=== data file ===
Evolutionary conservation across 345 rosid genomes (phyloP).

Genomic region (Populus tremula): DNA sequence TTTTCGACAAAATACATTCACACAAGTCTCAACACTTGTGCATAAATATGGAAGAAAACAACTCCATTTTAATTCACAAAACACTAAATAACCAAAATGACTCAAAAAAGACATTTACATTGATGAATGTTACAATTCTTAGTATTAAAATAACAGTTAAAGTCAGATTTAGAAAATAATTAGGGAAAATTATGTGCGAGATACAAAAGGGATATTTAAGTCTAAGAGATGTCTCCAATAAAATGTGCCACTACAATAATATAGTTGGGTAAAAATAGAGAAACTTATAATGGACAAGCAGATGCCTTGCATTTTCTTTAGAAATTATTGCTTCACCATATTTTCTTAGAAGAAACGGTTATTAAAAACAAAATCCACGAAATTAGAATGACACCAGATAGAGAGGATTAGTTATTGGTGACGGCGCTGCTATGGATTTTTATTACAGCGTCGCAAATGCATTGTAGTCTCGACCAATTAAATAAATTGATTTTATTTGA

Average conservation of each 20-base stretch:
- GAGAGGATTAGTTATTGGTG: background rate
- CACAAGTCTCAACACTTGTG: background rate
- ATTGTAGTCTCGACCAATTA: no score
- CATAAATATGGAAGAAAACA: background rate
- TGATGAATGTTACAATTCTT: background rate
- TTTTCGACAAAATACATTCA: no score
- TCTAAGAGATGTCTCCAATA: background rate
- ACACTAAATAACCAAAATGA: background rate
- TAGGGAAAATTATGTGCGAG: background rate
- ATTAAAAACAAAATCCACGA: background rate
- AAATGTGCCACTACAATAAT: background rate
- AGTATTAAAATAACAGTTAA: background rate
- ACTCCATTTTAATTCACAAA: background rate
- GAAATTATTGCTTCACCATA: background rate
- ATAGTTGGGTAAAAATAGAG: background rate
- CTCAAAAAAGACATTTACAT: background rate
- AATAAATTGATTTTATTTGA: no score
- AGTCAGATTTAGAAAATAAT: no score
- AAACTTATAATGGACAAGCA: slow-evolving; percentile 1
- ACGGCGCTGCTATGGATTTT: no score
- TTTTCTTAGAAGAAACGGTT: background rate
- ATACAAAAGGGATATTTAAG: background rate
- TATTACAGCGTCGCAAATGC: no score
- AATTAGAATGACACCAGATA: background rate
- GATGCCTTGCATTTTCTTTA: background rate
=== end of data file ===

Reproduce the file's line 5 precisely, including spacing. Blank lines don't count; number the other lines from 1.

- CACAAGTCTCAACACTTGTG: background rate